Let’s work toward a world with less carbon in the air and fewer Harveys in the news.
- This week, we announced the news that the Nic School has became the first school of the environment invited to join the United Nations Global Compact’s Principles for Responsible Management Education (PRME) initiative. This is a big deal. Membership in PRME gives our students and faculty new opportunities to work with peers from other member institutions on corporate sustainability and sustainable development research; gain access to proprietary data; attend and present our research at international forums; and collaborate with corporate managers worldwide on new outreach projects. Kudos for Deb Gallagher for spearheading this initiative.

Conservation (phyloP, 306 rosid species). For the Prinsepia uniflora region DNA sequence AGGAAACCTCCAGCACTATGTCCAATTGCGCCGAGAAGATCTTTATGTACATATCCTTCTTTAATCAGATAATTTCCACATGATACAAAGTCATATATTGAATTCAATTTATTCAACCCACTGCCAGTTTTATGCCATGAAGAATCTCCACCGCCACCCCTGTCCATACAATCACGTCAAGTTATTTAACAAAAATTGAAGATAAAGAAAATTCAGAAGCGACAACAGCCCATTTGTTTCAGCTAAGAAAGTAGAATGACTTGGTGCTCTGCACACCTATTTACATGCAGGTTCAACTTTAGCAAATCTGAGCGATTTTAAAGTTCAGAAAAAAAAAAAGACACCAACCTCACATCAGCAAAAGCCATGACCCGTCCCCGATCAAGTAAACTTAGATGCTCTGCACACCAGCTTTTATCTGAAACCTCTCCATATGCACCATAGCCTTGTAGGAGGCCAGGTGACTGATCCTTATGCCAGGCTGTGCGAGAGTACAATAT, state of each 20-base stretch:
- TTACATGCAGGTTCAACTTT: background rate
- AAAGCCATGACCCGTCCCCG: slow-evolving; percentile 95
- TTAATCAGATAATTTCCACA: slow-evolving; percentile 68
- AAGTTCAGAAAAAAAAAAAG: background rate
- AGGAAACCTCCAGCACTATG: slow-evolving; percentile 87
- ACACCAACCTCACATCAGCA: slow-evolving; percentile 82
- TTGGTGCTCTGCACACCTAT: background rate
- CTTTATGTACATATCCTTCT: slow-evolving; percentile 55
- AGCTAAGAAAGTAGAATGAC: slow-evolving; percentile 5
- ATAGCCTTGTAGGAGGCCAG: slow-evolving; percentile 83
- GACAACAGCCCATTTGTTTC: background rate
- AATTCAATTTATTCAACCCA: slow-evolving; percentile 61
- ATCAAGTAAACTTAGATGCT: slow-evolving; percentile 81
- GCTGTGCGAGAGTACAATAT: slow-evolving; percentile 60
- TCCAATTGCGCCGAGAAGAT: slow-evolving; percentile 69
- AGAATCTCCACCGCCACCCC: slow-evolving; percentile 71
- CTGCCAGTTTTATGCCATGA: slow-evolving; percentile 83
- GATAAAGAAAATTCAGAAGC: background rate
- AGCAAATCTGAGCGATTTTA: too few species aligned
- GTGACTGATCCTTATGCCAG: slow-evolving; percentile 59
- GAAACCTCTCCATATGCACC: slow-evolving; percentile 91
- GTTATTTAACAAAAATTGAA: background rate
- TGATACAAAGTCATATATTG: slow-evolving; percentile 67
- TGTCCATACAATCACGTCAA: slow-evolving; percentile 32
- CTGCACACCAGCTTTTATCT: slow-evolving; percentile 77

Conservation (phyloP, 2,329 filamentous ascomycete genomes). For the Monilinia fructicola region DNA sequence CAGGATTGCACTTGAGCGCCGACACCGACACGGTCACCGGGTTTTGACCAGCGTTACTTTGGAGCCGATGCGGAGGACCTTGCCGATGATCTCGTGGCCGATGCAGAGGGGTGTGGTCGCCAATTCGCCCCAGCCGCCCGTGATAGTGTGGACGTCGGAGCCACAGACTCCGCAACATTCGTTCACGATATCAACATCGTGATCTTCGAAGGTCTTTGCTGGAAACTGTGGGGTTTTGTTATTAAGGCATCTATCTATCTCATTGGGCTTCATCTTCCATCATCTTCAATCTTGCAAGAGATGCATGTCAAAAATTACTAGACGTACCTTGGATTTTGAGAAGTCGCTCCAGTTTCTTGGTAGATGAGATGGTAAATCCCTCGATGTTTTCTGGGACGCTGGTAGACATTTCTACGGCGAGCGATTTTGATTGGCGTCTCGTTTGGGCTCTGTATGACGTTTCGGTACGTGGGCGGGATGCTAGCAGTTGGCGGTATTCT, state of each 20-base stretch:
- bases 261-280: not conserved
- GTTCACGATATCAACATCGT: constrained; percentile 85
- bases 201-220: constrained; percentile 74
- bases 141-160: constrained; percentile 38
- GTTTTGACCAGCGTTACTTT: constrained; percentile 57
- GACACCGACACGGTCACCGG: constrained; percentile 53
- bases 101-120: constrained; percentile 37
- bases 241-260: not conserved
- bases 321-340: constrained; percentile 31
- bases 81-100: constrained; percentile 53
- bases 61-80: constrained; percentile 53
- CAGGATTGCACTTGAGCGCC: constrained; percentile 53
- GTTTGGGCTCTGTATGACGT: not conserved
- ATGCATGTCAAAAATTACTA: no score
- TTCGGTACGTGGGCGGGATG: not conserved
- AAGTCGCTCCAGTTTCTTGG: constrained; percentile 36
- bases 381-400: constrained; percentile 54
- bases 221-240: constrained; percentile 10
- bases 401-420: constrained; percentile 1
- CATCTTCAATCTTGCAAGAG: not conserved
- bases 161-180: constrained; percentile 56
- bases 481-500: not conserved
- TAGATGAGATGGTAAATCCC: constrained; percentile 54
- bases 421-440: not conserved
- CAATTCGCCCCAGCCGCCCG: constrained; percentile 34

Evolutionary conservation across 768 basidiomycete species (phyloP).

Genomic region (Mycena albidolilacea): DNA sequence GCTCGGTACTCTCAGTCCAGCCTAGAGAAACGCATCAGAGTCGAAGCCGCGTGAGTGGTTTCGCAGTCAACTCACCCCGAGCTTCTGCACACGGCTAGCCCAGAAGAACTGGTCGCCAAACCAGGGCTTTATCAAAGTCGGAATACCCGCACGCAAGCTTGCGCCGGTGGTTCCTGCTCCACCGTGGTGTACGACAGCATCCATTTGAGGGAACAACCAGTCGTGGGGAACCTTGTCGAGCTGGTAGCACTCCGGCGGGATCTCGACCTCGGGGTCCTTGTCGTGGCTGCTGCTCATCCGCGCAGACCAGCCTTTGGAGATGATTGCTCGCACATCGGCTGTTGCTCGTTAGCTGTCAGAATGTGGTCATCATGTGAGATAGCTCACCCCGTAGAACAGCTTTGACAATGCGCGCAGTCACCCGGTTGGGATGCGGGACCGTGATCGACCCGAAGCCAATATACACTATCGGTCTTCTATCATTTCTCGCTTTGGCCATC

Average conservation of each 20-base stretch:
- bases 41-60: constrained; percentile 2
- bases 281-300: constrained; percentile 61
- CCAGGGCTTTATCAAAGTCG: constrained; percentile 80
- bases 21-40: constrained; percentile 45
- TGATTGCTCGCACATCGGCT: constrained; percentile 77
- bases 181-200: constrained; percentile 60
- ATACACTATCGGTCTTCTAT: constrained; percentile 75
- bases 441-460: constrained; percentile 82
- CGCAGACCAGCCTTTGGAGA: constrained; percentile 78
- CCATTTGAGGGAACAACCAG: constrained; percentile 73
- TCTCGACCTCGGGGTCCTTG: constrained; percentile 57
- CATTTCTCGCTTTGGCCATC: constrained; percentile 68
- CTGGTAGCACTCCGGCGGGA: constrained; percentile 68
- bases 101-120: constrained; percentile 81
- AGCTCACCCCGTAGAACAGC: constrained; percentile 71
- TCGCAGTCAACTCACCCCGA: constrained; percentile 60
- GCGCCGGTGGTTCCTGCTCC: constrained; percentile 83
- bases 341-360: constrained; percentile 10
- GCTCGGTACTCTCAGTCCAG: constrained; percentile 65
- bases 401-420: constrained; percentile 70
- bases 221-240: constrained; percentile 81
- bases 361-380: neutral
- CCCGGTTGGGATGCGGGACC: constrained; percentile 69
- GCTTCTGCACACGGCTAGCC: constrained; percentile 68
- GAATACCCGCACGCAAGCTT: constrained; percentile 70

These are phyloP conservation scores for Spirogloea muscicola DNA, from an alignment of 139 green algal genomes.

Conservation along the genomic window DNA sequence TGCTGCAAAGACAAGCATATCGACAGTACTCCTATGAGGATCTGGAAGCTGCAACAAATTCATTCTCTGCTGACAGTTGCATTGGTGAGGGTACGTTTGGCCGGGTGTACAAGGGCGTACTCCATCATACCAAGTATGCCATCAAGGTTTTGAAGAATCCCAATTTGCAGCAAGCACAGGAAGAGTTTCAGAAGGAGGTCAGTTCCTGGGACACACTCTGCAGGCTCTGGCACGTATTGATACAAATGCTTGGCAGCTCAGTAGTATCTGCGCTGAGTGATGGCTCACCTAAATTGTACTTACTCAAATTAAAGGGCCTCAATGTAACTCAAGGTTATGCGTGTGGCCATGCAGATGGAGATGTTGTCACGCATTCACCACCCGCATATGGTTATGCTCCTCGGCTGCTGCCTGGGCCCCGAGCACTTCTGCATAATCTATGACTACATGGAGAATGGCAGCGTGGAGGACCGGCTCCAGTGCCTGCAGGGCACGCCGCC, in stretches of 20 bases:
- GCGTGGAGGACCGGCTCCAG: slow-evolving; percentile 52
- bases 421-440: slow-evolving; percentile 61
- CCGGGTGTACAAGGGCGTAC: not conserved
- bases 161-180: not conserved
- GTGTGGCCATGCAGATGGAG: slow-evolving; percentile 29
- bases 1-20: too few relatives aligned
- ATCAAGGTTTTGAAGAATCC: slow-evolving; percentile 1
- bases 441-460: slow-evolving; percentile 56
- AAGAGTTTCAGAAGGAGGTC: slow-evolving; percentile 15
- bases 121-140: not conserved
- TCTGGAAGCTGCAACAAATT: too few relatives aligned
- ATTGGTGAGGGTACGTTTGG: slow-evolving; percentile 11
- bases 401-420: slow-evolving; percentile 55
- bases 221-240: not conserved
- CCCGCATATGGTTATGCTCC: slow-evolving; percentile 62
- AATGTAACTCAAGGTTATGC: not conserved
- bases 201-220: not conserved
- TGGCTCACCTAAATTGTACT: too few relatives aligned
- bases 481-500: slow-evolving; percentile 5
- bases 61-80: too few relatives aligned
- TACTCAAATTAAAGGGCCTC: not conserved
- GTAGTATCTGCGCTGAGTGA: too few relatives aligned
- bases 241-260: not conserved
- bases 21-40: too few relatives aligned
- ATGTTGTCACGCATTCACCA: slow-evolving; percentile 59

- Please welcome Chris Wedding, who joins us as an Executive in Residence. Chris is the CEO and founder of IronOak Energy, which focuses on clean energy finance and advisory services. He has taught courses on business, finance, and strategy in green building and clean energy in our DEL-MEM and Executive Education Programs since 2008. This year, he will teach courses on environmental and energy finance and related topics in our new Business & Environment Program, and he will collaborate with Deb Gallagher and other program faculty on the development of the curriculum for the program.
- Please also welcome Dave Koester, who recently joined our Environmental Innovation and Entrepreneurship Center as an associate in research. Dave has a lengthy background in technology translation with an emphasis on new product introduction, engineering management and business development, including with Cronos Integrated Microsystems and Nextreme Thermal Solutions. He will work with Jesko von Windheim on Jesko’s NSF-funded PFI-BIC project, which aims at developing technology for detecting leaks in underground, oil-filled communication cables. He will assist with teaching and mentoring students in our EIE courses and certificate program, too.